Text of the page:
I recently inspected a house that I am rating and discovered the HVAC contractor used Big 8 bubble wrap on the metal main duct in a vented attic in Climate zone 5. I spoke to the contractor about this at the rough inspection and duct testing and told him he needed to add more insulation to the nice wrap job he had done. My experience has been that a materiel that thin + a thin air space can not be classified as a R-8. I found a few articles from some pretty knowledgeable building science guys to confirm my thoughts. The contractor however is insistent that this is a suitable method of insulating duct work. He sent me the manufacturers claims and I looked up a ESR -report. (ESR-1236).  First I must say I do not work on really any new buildings with duct work outside the thermal boundary and advised agaisnt it! 

What is the industry accepted method for crediting duct work wrapped with a radiant barrier and a airspace.?The ducts did pass a total leakage test, but they still leaked so, it is not in a vacuum either. I could not find any official language by RESNET or IECC on this.

Thanks for your Thoughts in advance!

Duct Insulation specification.pdf

ESR-1236 Big 8 duct insulation.pdf

The Foil-Faced Bubble Wrap Sham - Understanding Radiant Barriers.pdf

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  • On a tangentially related topic:

    I saw this today in an old attic installed AC system. Ducts made from only fiber-board, coming apart at the corners.


    • If you look closely ... can you see rat or mice teeth marks on foil?   Some of the modern materials are gourmet meals for rodents.   E.g.  they really enjoy a snack on some PEX  or the insulation from some automobile wiring...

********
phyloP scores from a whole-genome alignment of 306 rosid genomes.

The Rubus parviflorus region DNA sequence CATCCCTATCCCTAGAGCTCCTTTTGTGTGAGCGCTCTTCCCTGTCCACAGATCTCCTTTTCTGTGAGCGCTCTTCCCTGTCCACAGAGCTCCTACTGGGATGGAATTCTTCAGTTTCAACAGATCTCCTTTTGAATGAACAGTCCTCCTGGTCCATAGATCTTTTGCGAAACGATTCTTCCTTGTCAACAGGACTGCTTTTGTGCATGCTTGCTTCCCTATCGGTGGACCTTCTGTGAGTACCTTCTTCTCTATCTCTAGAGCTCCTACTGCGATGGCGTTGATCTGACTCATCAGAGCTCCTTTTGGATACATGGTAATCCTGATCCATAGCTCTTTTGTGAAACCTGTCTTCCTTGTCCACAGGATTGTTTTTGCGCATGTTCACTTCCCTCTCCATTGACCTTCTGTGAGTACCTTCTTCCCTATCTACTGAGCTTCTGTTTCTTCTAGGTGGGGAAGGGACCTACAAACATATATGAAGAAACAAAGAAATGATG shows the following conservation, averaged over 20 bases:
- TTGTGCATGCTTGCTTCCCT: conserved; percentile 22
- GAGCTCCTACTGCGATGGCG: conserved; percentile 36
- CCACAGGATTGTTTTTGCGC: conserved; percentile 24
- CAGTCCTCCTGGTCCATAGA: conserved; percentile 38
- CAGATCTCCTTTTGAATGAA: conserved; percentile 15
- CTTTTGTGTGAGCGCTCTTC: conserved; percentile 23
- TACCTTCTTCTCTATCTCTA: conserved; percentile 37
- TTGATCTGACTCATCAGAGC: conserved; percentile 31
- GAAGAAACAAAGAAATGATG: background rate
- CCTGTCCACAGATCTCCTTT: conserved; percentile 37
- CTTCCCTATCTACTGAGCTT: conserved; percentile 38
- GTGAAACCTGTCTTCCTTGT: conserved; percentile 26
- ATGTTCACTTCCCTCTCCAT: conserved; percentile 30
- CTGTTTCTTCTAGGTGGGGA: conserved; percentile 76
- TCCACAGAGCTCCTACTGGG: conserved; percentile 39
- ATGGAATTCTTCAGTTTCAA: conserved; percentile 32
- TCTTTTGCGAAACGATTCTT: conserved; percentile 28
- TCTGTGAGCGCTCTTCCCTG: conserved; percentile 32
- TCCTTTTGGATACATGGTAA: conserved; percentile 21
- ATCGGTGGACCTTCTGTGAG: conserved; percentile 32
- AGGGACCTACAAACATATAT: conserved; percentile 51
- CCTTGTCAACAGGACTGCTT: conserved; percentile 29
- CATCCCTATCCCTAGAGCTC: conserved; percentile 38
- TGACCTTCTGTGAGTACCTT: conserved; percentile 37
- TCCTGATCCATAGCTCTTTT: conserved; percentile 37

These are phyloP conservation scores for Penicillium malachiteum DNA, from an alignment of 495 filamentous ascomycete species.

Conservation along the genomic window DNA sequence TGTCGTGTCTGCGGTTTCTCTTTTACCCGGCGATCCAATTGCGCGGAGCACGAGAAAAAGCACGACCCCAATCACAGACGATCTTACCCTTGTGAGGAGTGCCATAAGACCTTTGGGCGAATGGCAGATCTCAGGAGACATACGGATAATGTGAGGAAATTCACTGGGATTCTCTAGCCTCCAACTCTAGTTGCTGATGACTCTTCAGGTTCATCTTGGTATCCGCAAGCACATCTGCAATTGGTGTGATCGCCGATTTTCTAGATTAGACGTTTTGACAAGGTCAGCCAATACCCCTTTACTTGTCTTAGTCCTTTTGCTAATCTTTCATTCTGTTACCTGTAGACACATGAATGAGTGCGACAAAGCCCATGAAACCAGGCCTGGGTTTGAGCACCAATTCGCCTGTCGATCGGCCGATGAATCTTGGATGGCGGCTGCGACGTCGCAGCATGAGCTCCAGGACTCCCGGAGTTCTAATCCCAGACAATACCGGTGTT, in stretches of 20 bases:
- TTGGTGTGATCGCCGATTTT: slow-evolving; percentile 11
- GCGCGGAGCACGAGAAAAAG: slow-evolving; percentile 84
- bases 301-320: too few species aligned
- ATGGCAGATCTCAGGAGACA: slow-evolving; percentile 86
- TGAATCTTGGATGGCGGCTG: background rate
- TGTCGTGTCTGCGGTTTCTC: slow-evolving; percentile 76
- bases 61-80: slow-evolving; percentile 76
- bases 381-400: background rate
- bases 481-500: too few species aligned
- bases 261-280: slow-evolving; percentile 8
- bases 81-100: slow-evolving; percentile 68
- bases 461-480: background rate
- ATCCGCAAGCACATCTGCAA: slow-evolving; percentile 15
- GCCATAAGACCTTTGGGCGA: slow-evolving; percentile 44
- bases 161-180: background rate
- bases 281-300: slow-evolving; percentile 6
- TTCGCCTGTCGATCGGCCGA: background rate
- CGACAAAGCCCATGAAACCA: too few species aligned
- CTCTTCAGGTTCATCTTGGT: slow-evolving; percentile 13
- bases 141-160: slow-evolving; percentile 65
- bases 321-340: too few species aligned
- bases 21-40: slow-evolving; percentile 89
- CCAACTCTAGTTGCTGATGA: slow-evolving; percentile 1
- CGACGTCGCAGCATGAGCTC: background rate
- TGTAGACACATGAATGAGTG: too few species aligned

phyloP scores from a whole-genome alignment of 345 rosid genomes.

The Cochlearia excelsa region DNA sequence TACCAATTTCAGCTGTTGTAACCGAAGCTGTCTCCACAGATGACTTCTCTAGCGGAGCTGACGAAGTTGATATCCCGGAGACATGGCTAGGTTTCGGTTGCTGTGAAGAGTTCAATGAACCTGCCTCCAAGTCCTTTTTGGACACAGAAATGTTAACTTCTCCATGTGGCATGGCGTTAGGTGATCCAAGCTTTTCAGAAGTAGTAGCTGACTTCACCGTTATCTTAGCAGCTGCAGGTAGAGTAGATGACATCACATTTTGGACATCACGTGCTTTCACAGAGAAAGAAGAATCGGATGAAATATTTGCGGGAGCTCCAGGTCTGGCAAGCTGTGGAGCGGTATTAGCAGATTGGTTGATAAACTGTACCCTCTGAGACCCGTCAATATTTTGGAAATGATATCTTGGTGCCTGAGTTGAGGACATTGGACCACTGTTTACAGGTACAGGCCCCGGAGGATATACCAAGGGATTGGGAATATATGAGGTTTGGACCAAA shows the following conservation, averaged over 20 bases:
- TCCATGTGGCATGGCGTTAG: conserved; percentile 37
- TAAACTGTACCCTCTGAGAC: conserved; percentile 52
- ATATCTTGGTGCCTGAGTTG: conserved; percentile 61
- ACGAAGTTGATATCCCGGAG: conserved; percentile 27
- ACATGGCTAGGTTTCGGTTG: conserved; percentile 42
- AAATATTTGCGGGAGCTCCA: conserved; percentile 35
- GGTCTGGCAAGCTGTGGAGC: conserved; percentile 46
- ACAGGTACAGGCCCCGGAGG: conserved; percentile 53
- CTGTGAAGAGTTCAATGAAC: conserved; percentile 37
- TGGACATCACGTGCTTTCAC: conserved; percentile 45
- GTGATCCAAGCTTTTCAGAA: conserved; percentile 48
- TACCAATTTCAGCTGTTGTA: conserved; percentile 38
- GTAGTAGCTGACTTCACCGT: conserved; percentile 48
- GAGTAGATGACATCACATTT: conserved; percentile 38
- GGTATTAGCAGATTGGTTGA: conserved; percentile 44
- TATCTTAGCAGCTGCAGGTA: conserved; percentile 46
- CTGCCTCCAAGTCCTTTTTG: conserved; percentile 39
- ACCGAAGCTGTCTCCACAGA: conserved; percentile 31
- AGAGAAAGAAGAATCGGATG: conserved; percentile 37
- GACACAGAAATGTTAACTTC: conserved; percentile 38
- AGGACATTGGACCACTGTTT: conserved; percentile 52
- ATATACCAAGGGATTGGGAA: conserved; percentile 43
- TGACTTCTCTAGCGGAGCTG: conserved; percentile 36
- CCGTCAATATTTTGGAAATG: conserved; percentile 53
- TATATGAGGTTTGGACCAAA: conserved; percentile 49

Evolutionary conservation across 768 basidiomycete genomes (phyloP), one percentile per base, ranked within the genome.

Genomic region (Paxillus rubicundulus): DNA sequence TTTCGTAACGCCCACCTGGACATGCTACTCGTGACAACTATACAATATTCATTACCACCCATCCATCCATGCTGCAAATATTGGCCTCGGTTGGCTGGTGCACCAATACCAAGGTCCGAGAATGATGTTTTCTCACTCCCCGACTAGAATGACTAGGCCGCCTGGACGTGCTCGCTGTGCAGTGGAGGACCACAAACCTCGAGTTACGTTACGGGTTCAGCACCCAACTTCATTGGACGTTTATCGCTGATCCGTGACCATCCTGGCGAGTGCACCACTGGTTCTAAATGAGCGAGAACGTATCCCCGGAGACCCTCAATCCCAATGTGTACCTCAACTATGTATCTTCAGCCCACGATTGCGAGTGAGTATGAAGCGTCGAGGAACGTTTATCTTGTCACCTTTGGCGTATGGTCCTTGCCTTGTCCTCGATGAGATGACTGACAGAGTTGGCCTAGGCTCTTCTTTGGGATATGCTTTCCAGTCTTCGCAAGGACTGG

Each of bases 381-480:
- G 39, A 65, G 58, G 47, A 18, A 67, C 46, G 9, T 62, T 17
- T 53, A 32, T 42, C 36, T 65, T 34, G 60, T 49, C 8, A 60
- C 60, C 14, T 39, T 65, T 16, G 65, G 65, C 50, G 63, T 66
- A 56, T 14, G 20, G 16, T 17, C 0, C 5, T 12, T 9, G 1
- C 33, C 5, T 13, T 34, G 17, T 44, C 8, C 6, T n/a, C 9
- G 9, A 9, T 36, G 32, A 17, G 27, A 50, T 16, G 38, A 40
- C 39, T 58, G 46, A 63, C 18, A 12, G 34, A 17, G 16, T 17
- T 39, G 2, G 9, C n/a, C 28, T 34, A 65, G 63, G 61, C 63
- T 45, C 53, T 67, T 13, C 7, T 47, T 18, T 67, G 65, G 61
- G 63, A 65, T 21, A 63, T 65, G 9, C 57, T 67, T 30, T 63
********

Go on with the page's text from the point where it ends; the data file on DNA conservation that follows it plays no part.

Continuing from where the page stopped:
• Hmm, good point. I didn't notice any droppings but it could be. I'll check my other pics.

        • Pests are also a really good reason to seal duct work with either the approved mastic OR aluminum duct tape... not the sticky "un-Duct" tape that DIYers use... "un-Duct" can be tasty for some critters...

          To the right of your hand.... it looks like droppings...(?),  when I enlarge photo, it looks like chew marks.   

          Also another reason to where mask when going up into an attic......

  • I’ll give you an a for effort but even in the best cases bubble wrap ( unless it comes with a certificate of testing and depending on what lab was used) means nothing.
    If you can get a engineer’s stamp with signature maybe that might carry some weight, good luck
    GP Master Hvac contractor
    • I believe one of the issues is how does one defend themselves against an HVAC contractor that insists it is okay.   And the answer to that would have to be pull articles from ACCA or AHRI which say that reflective bubble wrap is worthless for duct insulation.  Otherwise it simply becomes a dispute between the trades.

      As an engineering type - I can argue that for duct insulation it is nearly worthless most of the time because the installers often don't understand the limitations and HOW IMPORTANT the strict adherence to the installation instructions are.  For example without the spacers and the 1" air gap all around the duct... the manufacturer's own claim for R-value drops from R-8 to R-6.

      I really doubt that the installer is able to certify that the installation instructions were absolutely followed without any deviation. 

      Also from about nine years ago - this discussion on greenbuildingadvisor